My YouTube Re-Monetization Experience

I uploaded my first ever video to YouTube in 2006. This was around the same time that I started my professional blogging career and it was also around the time that I met John Chow for the first time. From what I can recall, I also had an account with the now defunct Google Video, as well as other video streaming platforms like Viddler and Vimeo. YouTube was not yet the undisputed king of online video just yet.

For years, I treated YouTube as simply a convenient place to share videos online. It was great that I could not only upload the videos there for free, but I could also embed the videos in blog posts. While we may take this kind of functionality for granted these days, it was groundbreaking technology at the time. Somewhere along the way, I qualified and applied for the YouTube Partner Program (YPP).

Michael Kwan on YouTube

It’s through the YPP that YouTubers can monetize their videos and get a cut of the advertising revenue. Even though YouTube (and Google/Alphabet) is notoriously secretive about how those dollars and cents are doled out, getting something is infinitely more than getting nothing. I didn’t really take YouTube seriously for years, uploading videos sporadically as inspiration struck and opportunities arose.

Some of my videos got barely any views. Others, like a video of an animatronic Albert Einstein at the Consumer Electronics Show, racked up hundreds of thousands of views. Go figure. In the winter of 2016, I decided that I’d give weekly vlogging a go. It was just one grand experiment in what would happen if I was more consistent with the platform and developed more of a standard schedule and format.

The weekly vlogs generally don’t get a lot of views, but I did experience some of my fastest growth in terms of subscribers. The original plan was one year of weekly vlogs. When the Christmas 2017 and January 2018 rolled around, I had planned on taking a bit of a break. Then, YouTube decided to change the YPP rules on me.

The original requirements to get into the YouTube Partner Program were that you needed 10,000 lifetime views on your channel. With the changes, you need 1,000 subscribers and 4,000 watch hours (240,000 minutes) in the last 12 months. I did not satisfy those requirements and they said that they’d give a little bit of a grace period to catch up.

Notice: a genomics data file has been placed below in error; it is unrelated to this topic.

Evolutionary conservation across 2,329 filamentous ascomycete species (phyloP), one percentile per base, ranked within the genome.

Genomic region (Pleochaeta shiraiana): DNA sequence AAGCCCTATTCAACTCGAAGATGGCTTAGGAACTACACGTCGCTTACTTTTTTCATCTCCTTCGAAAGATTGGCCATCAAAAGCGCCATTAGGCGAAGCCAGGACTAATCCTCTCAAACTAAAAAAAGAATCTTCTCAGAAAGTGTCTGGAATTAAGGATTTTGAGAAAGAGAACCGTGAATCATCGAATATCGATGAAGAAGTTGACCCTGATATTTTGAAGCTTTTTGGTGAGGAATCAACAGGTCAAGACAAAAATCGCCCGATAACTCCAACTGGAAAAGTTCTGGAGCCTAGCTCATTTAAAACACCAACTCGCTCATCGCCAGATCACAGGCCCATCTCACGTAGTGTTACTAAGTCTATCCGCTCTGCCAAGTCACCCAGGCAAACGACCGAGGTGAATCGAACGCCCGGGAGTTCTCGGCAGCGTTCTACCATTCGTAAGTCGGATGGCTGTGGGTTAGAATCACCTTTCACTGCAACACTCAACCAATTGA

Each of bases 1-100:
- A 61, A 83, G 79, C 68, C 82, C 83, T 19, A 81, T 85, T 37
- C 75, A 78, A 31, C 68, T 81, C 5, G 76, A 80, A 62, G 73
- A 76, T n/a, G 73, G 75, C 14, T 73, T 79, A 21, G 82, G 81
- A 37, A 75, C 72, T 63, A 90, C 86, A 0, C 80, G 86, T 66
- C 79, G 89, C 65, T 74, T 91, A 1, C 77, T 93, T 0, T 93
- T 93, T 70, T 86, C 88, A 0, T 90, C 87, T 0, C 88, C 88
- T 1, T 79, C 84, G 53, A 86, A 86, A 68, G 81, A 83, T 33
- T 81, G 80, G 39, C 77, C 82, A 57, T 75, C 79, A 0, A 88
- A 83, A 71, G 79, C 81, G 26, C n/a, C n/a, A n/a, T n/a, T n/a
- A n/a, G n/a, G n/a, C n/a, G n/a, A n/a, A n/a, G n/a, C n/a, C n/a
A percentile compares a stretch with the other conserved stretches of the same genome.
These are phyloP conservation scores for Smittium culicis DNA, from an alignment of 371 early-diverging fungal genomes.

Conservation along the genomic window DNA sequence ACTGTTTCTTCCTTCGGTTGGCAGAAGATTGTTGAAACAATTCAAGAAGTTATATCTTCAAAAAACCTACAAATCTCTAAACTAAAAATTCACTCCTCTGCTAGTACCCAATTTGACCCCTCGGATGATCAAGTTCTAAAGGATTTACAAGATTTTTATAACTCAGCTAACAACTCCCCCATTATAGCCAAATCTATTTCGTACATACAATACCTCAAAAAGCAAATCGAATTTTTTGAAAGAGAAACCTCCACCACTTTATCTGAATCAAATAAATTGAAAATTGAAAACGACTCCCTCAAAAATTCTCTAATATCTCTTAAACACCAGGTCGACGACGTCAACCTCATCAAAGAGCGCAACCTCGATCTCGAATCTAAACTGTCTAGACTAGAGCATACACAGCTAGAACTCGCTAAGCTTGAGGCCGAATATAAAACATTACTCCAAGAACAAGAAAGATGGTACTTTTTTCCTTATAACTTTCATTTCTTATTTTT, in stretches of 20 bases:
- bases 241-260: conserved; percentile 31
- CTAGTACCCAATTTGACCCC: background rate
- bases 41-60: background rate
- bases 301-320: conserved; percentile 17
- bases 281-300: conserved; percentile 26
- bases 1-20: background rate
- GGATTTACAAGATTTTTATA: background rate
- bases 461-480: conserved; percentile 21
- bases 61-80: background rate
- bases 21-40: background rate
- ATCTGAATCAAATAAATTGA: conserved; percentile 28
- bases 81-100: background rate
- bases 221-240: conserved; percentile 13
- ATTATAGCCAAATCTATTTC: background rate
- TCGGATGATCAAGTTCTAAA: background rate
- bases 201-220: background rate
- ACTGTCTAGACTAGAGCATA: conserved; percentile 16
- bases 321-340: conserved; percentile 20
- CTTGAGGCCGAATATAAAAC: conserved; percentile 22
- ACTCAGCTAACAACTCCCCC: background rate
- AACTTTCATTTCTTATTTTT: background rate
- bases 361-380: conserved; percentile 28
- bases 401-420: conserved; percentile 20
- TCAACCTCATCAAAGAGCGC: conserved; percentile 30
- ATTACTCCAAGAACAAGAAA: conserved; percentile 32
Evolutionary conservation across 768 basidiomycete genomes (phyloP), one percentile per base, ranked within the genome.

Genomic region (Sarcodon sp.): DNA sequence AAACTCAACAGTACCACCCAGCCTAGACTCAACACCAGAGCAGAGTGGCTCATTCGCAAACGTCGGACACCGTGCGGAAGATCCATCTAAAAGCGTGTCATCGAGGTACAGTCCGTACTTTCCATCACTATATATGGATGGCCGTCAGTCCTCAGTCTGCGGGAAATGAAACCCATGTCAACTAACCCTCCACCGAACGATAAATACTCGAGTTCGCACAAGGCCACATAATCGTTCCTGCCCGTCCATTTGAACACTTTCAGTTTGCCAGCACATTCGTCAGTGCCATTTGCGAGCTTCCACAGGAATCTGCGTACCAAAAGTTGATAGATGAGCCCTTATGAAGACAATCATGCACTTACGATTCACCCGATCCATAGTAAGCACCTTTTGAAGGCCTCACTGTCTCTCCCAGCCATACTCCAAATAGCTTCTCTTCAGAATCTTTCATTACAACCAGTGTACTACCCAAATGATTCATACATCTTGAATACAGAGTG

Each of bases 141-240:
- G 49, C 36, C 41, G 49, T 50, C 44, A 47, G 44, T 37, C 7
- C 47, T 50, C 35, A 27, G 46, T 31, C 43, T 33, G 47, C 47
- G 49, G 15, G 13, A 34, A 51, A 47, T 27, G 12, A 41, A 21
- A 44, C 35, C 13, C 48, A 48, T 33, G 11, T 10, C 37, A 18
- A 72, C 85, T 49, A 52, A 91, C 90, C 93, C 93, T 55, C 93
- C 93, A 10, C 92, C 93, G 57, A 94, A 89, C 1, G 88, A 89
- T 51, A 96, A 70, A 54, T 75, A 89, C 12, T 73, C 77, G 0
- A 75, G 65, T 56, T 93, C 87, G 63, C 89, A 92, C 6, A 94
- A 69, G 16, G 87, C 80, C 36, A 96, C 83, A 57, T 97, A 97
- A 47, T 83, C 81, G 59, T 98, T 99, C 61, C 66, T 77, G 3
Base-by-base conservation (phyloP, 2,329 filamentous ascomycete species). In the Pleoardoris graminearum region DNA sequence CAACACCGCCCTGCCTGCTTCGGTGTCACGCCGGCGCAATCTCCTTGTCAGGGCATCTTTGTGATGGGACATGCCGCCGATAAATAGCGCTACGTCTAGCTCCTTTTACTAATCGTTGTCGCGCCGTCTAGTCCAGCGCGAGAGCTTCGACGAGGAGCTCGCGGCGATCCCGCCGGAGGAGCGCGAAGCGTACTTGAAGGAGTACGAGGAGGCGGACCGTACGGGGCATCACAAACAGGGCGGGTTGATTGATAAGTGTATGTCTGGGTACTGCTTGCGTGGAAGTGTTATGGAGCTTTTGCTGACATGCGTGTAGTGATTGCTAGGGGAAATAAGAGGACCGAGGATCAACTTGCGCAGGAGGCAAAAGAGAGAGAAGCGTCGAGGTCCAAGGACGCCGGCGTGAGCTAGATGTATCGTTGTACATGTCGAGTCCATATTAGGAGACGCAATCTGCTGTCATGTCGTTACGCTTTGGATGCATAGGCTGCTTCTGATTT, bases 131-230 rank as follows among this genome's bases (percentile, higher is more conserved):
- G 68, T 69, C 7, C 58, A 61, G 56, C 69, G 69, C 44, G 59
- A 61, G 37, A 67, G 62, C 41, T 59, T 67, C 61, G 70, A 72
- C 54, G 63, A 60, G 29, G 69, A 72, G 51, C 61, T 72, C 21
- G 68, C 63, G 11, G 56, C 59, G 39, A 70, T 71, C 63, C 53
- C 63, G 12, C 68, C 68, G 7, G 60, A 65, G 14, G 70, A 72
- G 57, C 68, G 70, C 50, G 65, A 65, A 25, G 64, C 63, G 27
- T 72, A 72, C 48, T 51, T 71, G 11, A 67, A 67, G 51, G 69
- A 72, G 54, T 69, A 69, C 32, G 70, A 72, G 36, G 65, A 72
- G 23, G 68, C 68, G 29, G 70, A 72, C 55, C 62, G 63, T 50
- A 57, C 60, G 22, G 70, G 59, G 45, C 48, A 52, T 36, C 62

I didn’t catch up. So, I got kicked out and it felt like the end of the world. It was the apocalypse for YouTube small creators. Sort of.

So, instead of taking that break from vlogging that I was planning to do, I kept on trucking. I kept up with the weekly schedule. You see, I already satisfied the requirement for 4,000 watch hours in the last 12 months by a reasonably comfortable margin, but I was about 100 subscribers shy of the 1,000 mark.

In the end, with my weekly vlogging and constant pushes for organic growth, it ended up taking several months before I cracked the 1,000 subscriber mark. And it felt good. So good.

There was some good news and some bad news at that point. The good news is that because I was previously accepted into the YouTube Partner Program, my re-application back into the program was automatic and soon as I met the new requirements. I didn’t have to do anything and the process got rolling on its own. That’s good.

On the day that I met the requirements, the monetization settings page said that I should hear back from them via email within a week. When I went to check again the next day, it said that I should get a response within a month. Apparently, the human workers at YouTube have been very, very busy dealing with a backlog of re-applications.

Eventually, it took right around three weeks to get the reply via email and my YouTube partner status was reinstated. From what I can gather, most of my original monetization settings were also re-enabled and the default settings were applied to everything newer than when I was booted out of the program. This required some manual review on my part as I dug through my library of over 500 videos.

And that’s about it. The re-monetization process really is pretty seamless and automatic. Now, I can’t say if it’d be the same if you were applying for YPP for the first time ever and whether YouTube prioritizes re-applications or new applicants. What I can say is that I’m happily enjoying my tens of cents from the revenue share.

Maybe it’s about time I explore more of those monetization alternatives to AdSense, eh?